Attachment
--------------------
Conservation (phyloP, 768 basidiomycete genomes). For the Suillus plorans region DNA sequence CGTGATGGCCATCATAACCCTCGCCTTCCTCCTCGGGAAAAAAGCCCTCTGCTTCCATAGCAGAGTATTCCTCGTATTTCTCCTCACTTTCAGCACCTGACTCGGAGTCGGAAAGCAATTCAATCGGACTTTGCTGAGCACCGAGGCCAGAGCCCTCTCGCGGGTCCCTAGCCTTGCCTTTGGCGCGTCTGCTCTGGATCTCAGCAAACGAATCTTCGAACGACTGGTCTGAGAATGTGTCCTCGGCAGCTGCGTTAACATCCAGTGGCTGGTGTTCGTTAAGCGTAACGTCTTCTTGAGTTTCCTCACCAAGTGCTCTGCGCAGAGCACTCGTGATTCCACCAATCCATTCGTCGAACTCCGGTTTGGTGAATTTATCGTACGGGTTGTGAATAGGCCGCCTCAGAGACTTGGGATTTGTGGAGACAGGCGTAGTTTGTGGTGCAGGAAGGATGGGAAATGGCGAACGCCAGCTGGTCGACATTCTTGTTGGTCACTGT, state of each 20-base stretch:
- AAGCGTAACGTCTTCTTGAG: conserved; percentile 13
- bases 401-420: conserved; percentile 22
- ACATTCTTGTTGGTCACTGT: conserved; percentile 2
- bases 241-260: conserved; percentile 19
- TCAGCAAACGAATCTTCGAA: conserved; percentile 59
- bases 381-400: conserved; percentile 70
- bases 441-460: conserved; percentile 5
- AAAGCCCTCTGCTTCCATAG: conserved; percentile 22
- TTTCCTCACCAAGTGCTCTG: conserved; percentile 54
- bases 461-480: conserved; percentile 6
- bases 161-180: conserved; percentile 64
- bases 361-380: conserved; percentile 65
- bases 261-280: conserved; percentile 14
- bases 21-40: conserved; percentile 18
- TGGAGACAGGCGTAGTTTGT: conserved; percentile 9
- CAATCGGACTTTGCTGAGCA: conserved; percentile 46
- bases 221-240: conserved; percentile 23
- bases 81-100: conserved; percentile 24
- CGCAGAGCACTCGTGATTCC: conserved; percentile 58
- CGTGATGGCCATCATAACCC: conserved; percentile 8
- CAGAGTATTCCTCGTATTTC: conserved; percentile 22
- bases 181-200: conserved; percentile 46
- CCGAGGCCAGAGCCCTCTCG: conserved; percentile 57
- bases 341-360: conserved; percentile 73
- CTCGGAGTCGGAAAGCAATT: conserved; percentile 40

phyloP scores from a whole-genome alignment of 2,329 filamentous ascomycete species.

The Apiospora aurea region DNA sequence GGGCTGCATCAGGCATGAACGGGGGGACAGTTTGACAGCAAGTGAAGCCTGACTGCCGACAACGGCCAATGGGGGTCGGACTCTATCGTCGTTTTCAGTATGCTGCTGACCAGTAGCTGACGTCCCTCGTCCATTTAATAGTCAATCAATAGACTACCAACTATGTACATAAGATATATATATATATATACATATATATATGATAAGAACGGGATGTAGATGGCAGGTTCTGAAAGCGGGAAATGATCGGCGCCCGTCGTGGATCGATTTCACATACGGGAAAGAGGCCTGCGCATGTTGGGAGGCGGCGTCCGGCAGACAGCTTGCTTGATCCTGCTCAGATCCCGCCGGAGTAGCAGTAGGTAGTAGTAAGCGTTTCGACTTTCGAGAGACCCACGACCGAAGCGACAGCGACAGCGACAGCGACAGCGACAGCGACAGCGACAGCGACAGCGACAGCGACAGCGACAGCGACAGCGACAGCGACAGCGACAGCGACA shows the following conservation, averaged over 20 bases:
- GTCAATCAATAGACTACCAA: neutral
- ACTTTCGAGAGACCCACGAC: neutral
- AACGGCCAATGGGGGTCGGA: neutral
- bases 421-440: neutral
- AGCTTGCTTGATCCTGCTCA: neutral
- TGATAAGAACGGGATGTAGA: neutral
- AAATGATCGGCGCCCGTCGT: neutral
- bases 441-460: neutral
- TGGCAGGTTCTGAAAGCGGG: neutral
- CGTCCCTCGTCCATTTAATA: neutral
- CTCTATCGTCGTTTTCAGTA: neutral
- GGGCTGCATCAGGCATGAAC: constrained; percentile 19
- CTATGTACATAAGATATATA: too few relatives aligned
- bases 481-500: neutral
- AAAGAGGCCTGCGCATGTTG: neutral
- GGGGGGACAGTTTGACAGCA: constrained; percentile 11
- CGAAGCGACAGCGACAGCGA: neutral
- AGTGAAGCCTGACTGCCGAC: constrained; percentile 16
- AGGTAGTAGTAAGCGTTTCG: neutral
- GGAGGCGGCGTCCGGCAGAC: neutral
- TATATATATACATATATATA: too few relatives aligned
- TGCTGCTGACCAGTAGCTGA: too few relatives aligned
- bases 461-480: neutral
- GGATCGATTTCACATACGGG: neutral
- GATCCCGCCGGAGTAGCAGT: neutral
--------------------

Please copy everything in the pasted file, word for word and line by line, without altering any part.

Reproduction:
Conservation (phyloP, 768 basidiomycete genomes). For the Suillus plorans region DNA sequence CGTGATGGCCATCATAACCCTCGCCTTCCTCCTCGGGAAAAAAGCCCTCTGCTTCCATAGCAGAGTATTCCTCGTATTTCTCCTCACTTTCAGCACCTGACTCGGAGTCGGAAAGCAATTCAATCGGACTTTGCTGAGCACCGAGGCCAGAGCCCTCTCGCGGGTCCCTAGCCTTGCCTTTGGCGCGTCTGCTCTGGATCTCAGCAAACGAATCTTCGAACGACTGGTCTGAGAATGTGTCCTCGGCAGCTGCGTTAACATCCAGTGGCTGGTGTTCGTTAAGCGTAACGTCTTCTTGAGTTTCCTCACCAAGTGCTCTGCGCAGAGCACTCGTGATTCCACCAATCCATTCGTCGAACTCCGGTTTGGTGAATTTATCGTACGGGTTGTGAATAGGCCGCCTCAGAGACTTGGGATTTGTGGAGACAGGCGTAGTTTGTGGTGCAGGAAGGATGGGAAATGGCGAACGCCAGCTGGTCGACATTCTTGTTGGTCACTGT, state of each 20-base stretch:
- AAGCGTAACGTCTTCTTGAG: conserved; percentile 13
- bases 401-420: conserved; percentile 22
- ACATTCTTGTTGGTCACTGT: conserved; percentile 2
- bases 241-260: conserved; percentile 19
- TCAGCAAACGAATCTTCGAA: conserved; percentile 59
- bases 381-400: conserved; percentile 70
- bases 441-460: conserved; percentile 5
- AAAGCCCTCTGCTTCCATAG: conserved; percentile 22
- TTTCCTCACCAAGTGCTCTG: conserved; percentile 54
- bases 461-480: conserved; percentile 6
- bases 161-180: conserved; percentile 64
- bases 361-380: conserved; percentile 65
- bases 261-280: conserved; percentile 14
- bases 21-40: conserved; percentile 18
- TGGAGACAGGCGTAGTTTGT: conserved; percentile 9
- CAATCGGACTTTGCTGAGCA: conserved; percentile 46
- bases 221-240: conserved; percentile 23
- bases 81-100: conserved; percentile 24
- CGCAGAGCACTCGTGATTCC: conserved; percentile 58
- CGTGATGGCCATCATAACCC: conserved; percentile 8
- CAGAGTATTCCTCGTATTTC: conserved; percentile 22
- bases 181-200: conserved; percentile 46
- CCGAGGCCAGAGCCCTCTCG: conserved; percentile 57
- bases 341-360: conserved; percentile 73
- CTCGGAGTCGGAAAGCAATT: conserved; percentile 40

phyloP scores from a whole-genome alignment of 2,329 filamentous ascomycete species.

The Apiospora aurea region DNA sequence GGGCTGCATCAGGCATGAACGGGGGGACAGTTTGACAGCAAGTGAAGCCTGACTGCCGACAACGGCCAATGGGGGTCGGACTCTATCGTCGTTTTCAGTATGCTGCTGACCAGTAGCTGACGTCCCTCGTCCATTTAATAGTCAATCAATAGACTACCAACTATGTACATAAGATATATATATATATATACATATATATATGATAAGAACGGGATGTAGATGGCAGGTTCTGAAAGCGGGAAATGATCGGCGCCCGTCGTGGATCGATTTCACATACGGGAAAGAGGCCTGCGCATGTTGGGAGGCGGCGTCCGGCAGACAGCTTGCTTGATCCTGCTCAGATCCCGCCGGAGTAGCAGTAGGTAGTAGTAAGCGTTTCGACTTTCGAGAGACCCACGACCGAAGCGACAGCGACAGCGACAGCGACAGCGACAGCGACAGCGACAGCGACAGCGACAGCGACAGCGACAGCGACAGCGACAGCGACAGCGACAGCGACA shows the following conservation, averaged over 20 bases:
- GTCAATCAATAGACTACCAA: neutral
- ACTTTCGAGAGACCCACGAC: neutral
- AACGGCCAATGGGGGTCGGA: neutral
- bases 421-440: neutral
- AGCTTGCTTGATCCTGCTCA: neutral
- TGATAAGAACGGGATGTAGA: neutral
- AAATGATCGGCGCCCGTCGT: neutral
- bases 441-460: neutral
- TGGCAGGTTCTGAAAGCGGG: neutral
- CGTCCCTCGTCCATTTAATA: neutral
- CTCTATCGTCGTTTTCAGTA: neutral
- GGGCTGCATCAGGCATGAAC: constrained; percentile 19
- CTATGTACATAAGATATATA: too few relatives aligned
- bases 481-500: neutral
- AAAGAGGCCTGCGCATGTTG: neutral
- GGGGGGACAGTTTGACAGCA: constrained; percentile 11
- CGAAGCGACAGCGACAGCGA: neutral
- AGTGAAGCCTGACTGCCGAC: constrained; percentile 16
- AGGTAGTAGTAAGCGTTTCG: neutral
- GGAGGCGGCGTCCGGCAGAC: neutral
- TATATATATACATATATATA: too few relatives aligned
- TGCTGCTGACCAGTAGCTGA: too few relatives aligned
- bases 461-480: neutral
- GGATCGATTTCACATACGGG: neutral
- GATCCCGCCGGAGTAGCAGT: neutral